Heidelberg University welcomes the fact that the habilitation is, in principle, to be retained in Baden-Württemberg. Nevertheless, the newly created qualification pathway of junior professor is proving very competitive. The habilitation must be generally expanded in such a way as to retain its own profile over against the junior professorship and heading a research group, and so that it can be regarded as an equivalent qualification pathway.
The expansion of the habilitation should chiefly pursue the following goals:
- shortening the habilitation phase, and
- improving preparation for the responsibilities of university teaching.
It is also important to
- safeguard and improve the resources of habilitation candidates, and
- spare them extraneous burdens.
3.1 Shortening the habilitation phase
One of the main points of criticism regarding the habilitation is the high average age (40.3 in 2003)) at which successful candidates are granted the permission to teach (venia legendi) a particular subject. That is why both the doctoral and the habilitation phase must be considerably shortened (cf. section 2). In the latter case it is also necessary to guarantee its competitiveness compared to other qualification pathways. The habilitation phase should generally not take longer than four years (compared to the junior professorship, which is planned to last six years). An exception would be if the candidate opted for a specific route that could be responsibly accepted, and this would have to be explained to the Rector in a personal talk. In order to manage within the four-year period, a Memorandum should be drafted on the habilitation project and the habilitation phase should be more tightly structured. At the same time, the candidates should be given better support and evaluation, and relieved of responsibilities extraneous to their course.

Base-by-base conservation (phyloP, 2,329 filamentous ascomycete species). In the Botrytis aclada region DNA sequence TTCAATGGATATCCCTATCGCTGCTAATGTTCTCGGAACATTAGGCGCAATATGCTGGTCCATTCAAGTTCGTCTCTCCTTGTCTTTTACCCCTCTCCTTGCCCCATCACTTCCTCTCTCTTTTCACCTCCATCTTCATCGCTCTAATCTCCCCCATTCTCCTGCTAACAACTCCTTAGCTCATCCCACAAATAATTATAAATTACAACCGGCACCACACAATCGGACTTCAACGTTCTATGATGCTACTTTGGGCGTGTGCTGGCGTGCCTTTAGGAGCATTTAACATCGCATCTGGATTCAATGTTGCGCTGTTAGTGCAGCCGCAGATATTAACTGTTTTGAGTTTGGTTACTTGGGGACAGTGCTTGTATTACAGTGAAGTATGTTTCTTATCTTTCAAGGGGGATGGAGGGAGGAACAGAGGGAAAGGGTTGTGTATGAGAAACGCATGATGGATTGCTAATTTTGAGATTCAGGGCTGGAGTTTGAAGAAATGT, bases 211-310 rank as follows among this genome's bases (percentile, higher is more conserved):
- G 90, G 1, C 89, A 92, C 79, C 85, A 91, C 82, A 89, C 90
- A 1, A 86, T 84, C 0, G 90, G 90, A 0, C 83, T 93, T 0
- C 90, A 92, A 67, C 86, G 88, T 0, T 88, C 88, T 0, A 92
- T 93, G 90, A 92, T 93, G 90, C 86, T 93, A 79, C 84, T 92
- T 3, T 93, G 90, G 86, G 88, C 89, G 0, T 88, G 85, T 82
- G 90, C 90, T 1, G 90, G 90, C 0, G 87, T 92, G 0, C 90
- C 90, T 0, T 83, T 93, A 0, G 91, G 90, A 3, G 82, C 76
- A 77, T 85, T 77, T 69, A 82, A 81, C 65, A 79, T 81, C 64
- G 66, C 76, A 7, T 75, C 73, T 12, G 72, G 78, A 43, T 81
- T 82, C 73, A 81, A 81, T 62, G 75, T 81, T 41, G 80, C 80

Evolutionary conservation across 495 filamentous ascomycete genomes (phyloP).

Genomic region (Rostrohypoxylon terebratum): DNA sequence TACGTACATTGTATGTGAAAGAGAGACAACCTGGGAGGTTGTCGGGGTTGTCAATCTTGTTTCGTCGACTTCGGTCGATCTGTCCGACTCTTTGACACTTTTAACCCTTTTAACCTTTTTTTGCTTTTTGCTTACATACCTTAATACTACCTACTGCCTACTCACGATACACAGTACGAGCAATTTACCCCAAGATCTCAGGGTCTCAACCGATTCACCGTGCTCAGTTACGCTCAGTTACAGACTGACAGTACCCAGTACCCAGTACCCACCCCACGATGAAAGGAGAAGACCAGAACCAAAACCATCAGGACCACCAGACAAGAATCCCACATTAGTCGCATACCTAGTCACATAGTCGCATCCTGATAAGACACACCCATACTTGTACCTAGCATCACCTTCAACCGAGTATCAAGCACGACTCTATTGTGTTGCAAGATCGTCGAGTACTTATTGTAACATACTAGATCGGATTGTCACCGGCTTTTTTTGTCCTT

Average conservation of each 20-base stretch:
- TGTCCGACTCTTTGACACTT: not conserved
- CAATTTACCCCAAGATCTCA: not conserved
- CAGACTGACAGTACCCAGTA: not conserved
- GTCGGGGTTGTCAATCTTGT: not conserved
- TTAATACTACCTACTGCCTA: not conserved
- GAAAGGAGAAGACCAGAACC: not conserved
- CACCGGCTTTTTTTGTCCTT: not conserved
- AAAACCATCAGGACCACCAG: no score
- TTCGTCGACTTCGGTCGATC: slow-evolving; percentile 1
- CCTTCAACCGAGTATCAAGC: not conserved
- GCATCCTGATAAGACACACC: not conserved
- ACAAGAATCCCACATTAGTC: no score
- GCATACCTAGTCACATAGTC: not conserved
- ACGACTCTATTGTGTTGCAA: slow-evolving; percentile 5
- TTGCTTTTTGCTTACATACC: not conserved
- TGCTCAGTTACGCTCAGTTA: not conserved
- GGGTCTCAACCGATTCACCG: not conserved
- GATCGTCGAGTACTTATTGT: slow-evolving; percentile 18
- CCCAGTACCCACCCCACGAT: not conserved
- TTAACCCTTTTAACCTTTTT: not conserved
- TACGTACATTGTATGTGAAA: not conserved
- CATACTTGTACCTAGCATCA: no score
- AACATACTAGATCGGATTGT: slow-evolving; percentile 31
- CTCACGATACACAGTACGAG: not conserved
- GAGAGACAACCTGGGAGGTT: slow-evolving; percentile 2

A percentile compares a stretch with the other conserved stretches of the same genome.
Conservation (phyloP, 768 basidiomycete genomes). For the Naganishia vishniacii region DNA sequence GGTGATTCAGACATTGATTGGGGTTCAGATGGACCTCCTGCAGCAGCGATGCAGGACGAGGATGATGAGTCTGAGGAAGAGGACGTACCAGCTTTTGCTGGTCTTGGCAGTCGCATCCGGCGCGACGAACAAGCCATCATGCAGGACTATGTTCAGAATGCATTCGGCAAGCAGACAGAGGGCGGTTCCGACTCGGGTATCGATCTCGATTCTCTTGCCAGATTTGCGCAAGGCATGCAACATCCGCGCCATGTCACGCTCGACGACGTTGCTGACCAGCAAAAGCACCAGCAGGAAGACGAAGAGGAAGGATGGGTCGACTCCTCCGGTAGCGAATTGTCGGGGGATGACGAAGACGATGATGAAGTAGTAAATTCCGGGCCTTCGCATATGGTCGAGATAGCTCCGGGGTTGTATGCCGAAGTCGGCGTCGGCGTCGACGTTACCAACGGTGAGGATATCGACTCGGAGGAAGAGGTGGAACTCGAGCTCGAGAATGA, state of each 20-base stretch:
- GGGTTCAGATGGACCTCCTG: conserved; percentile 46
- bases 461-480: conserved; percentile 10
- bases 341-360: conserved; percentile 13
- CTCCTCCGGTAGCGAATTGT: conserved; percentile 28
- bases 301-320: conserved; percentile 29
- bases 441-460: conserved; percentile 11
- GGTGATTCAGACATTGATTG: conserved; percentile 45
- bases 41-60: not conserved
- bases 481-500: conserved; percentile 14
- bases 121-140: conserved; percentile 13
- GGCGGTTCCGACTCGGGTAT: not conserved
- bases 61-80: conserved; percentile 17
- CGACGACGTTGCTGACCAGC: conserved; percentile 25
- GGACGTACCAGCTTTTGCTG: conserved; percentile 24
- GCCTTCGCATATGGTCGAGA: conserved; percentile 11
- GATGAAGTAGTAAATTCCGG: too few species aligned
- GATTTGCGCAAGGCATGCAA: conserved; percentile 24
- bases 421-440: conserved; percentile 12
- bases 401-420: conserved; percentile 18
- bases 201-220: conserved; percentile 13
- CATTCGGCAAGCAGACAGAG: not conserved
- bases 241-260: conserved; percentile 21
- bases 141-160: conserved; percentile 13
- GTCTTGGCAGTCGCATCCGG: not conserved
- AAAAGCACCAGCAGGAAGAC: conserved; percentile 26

The general conditions of the habilitation project shall be outlined in a Memorandum between the habilitand, mentor group or mentor (see 3.1.3) and the faculty. The Memorandum shall contain, in particular,
- the (working) topic of the habilitation paper or the area of a cumulative habilitation,
- the envisaged venia legendi,
- the foreign language selected for the habilitation paper, as appropriate,
- the composition of the mentor group,
- the planned timeframe,
- the probable culminating phase,
- the predicted point in time for the interim evaluation,
- the number of individual classes, the expected participation in undergraduate examinations and other service duties, and
- the resources needed for the habilitation project and the qualification, including the basic equipment needed to attract external funding (possibly also funds for programmes to acquire university teaching skills).